19 Best Things to Do in Seattle in September 2019

Our handpicked list of the best bets for entertainment this month

By Gavin Borchert


August 27, 2019

This article originally appeared in the September 2019 issue of Seattle Magazine.

This article appears in print in the September 2019 issue. Click here to subscribe.

Excluded, Inside the Lines
Through 2/23/2020
One map in the Wing Luke’s exhibit Excluded, Inside the Lines, tells the story of Seattle’s ugly history of housing segregation: Areas are colored according to a “Grade of Security” and neighborhoods are overtly ranked as “Best,” “Still Desirable,” “Definitely Declining” and “Hazardous.” Guess where people of color were allowed to buy or rent? Personal stories and depictions of acts of resistance flesh out the tale of Seattle’s redlining past. Times and prices vary. Wing Luke Museum of the Asian Pacific American Experience, Chinatown–International District, 719 S King St.; 206.623.5124; wingluke.org

MadArt: Collaboration Between Dream the Combine and Clayton Binkley
Minneapolis-based Jennifer Newsom and Tom Carruthers work at the cusp of sculpture and architecture; for their most arresting pieces, they place large mirrored panels in natural settings, turning an open grassland or a stand of trees into a botanical funhouse of multiplied images. Watch their new installation take shape during MadArt’s open-studio period, starting September 23, and watch the gallery’s website for an announcement of the show’s formal opening date in early October. Times vary. Free. MadArt Studio, South Lake Union, 325 Westlake Ave. N, No. 101; 206.623.1180; madartseattle.com

Sholem Asch’s incendiary God of Vengeance is the play within a play in Paula Vogel’s 2015 Indecent. That performance tells the story of the closure of the show Vengeance, and the cast’s arrest on obscenity charges, after its 1923 Broadway premiere. (Asch set his play in a brothel, and that was only the beginning of what infuriated people about it.) Vogel (a Pulitzer Prize winner for How I Learned to Drive) packs the play, in its Seattle premiere, with challenging topics, including homophobia, anti-Semitism and the power and danger of art. Times and prices vary. Seattle Repertory Theatre, Seattle Center, 155 Mercer St.; 206.443.2222; seattlerep.org

Seattle Style Month
9/10, 9/15, 9/25
The Museum of History & Industry is bringing its fun and lively exhibit Seattle Style: Fashion/Function (which ends 10/14) to a climax with a month of events, including a lecture presented in conjunction with the exhibit (9/10) and a Sunday Hat Parade (9/15), cosponsored with the Black Heritage Society of Washington State, which is an homage to the flamboyant “church hat” tradition. And don’t miss women of all sizes and shapes walking the runway at Big Mood: A Night of Fat Fashion (9/21), a celebration that includes a show, a market and live entertainment. Times and prices vary. Museum of History & Industry (MOHAI), South Lake Union, 860 Terry Ave. N; 206.324.1126; mohai.org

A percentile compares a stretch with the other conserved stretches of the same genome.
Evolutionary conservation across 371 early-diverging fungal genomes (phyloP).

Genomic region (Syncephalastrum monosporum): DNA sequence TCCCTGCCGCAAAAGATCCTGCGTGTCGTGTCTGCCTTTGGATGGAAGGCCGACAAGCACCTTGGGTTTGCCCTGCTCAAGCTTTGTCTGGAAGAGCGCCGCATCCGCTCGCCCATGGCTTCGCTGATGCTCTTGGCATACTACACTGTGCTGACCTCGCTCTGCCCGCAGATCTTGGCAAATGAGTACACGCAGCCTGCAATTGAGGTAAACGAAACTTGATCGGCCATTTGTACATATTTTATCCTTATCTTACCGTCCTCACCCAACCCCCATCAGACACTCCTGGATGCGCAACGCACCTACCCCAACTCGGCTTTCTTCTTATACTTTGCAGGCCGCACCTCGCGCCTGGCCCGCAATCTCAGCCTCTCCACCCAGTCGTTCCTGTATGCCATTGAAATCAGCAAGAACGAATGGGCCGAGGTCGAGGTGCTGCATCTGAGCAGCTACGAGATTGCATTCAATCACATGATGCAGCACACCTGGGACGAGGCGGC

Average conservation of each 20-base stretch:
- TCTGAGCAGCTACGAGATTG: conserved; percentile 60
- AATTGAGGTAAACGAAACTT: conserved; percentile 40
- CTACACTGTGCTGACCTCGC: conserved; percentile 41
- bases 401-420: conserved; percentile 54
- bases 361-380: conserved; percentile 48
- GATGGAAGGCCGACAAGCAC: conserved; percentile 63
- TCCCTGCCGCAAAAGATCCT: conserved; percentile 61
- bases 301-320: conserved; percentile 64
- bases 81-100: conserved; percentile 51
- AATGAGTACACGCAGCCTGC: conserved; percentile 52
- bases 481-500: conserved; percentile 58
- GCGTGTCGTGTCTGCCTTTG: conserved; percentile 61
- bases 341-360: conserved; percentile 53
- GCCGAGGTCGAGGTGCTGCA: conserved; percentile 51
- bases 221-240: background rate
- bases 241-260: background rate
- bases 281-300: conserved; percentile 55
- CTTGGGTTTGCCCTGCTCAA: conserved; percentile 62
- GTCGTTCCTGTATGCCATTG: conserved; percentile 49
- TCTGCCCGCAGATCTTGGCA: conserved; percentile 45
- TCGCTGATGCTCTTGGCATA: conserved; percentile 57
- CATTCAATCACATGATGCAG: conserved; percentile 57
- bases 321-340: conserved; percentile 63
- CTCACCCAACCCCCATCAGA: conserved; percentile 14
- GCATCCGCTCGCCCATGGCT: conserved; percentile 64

We all know the downsides to Seattle’s biggest arts festival: the prices, the crowds, the capriciousness of the weather. But there’s still much to be said for an event that ranges in aesthetic gravitas from a performance by Carly Rae Jepsen (her “Call Me Maybe,” you may remember, is the ear-candy single of the decade) to panel discussions sponsored by Design in Public. Times and prices vary (basic general admission ticket $109 per day). Seattle Center, 305 Harrison St.; 206.684.7200; bumbershoot.com 

Elton John comes to Tacoma as part of his two-year farewell tour. Photograph by Kevin Mazur/Getty Images for Rocket Entertainment

Elton John
After a half-century career, more awards and chart-topping songs than there are keys on your piano, the biggest-selling single ever and a biopic, you’re entitled to a little downtime—especially if you’re 72 and have two kids younger than 10. Elton John is taking more than two years to say goodbye in his hit-heavy, five-continent “Farewell Yellow Brick Road” tour, slated to wrap up in London on December 16, 2020. 8 p.m. Prices vary. Tacoma Dome, Tacoma, 2727 East D St.; 253.272.3663; tacomadome.org

Monet, Renoir, Degas and Their Circle
Opens 9/28